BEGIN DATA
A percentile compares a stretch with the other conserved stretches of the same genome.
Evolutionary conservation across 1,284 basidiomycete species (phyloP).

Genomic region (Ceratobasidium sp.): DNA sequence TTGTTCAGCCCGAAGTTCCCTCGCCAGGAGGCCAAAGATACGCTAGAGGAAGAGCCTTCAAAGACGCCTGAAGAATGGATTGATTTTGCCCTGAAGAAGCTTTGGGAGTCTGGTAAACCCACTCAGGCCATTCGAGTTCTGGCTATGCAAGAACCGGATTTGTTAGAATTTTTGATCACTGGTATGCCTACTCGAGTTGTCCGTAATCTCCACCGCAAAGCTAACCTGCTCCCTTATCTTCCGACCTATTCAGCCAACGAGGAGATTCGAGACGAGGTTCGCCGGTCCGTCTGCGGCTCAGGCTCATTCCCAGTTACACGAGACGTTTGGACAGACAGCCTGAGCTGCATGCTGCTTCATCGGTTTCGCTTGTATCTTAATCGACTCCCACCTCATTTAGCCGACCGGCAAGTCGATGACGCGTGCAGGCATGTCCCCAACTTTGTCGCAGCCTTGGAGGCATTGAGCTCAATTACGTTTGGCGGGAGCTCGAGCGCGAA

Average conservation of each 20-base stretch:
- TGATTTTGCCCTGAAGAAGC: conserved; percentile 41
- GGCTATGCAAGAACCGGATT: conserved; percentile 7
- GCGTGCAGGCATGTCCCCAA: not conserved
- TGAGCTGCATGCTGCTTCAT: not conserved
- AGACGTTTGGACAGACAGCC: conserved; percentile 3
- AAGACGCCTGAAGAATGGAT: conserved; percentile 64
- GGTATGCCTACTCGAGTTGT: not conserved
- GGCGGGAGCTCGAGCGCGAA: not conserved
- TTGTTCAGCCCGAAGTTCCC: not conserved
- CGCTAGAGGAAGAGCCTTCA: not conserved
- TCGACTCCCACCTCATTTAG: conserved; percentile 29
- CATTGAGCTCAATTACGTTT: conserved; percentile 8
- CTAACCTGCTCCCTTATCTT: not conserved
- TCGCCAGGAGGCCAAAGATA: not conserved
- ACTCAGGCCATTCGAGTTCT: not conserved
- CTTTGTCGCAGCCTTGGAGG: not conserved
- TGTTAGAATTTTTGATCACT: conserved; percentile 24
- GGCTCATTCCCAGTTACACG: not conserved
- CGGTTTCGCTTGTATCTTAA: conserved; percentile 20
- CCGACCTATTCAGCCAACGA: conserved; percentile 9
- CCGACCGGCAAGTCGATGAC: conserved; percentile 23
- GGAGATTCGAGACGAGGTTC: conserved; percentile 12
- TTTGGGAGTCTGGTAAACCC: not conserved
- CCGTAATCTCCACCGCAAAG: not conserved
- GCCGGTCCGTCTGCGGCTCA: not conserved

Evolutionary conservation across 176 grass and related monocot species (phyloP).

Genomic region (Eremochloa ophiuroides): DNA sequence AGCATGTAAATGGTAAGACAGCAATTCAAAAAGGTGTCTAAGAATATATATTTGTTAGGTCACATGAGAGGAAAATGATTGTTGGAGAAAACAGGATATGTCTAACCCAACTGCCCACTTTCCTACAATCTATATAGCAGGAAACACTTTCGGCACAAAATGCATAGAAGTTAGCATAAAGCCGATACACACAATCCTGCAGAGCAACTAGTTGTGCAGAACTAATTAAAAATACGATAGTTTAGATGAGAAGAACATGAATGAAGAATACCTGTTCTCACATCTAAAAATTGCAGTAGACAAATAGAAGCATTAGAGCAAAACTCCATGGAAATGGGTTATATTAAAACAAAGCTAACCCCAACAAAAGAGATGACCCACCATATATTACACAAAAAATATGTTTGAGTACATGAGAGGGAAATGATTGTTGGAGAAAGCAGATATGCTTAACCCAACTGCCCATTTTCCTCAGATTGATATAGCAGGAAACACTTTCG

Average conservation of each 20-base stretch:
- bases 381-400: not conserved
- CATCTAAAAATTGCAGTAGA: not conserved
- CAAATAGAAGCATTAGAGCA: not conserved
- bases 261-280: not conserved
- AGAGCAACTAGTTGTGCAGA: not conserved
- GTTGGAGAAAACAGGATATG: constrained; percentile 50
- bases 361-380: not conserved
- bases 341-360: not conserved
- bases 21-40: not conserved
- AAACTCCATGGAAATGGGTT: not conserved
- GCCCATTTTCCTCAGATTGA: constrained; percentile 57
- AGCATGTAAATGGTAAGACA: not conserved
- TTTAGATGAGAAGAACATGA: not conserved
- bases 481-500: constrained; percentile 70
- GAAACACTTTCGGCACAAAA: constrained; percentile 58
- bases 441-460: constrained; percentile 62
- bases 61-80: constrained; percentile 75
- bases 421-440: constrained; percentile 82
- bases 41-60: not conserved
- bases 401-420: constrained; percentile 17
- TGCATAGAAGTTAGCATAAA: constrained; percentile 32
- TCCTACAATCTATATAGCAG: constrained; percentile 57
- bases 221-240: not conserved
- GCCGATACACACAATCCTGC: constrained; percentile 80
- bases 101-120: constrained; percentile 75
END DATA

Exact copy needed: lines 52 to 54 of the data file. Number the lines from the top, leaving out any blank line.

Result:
- bases 401-420: constrained; percentile 17
- TGCATAGAAGTTAGCATAAA: constrained; percentile 32
- TCCTACAATCTATATAGCAG: constrained; percentile 57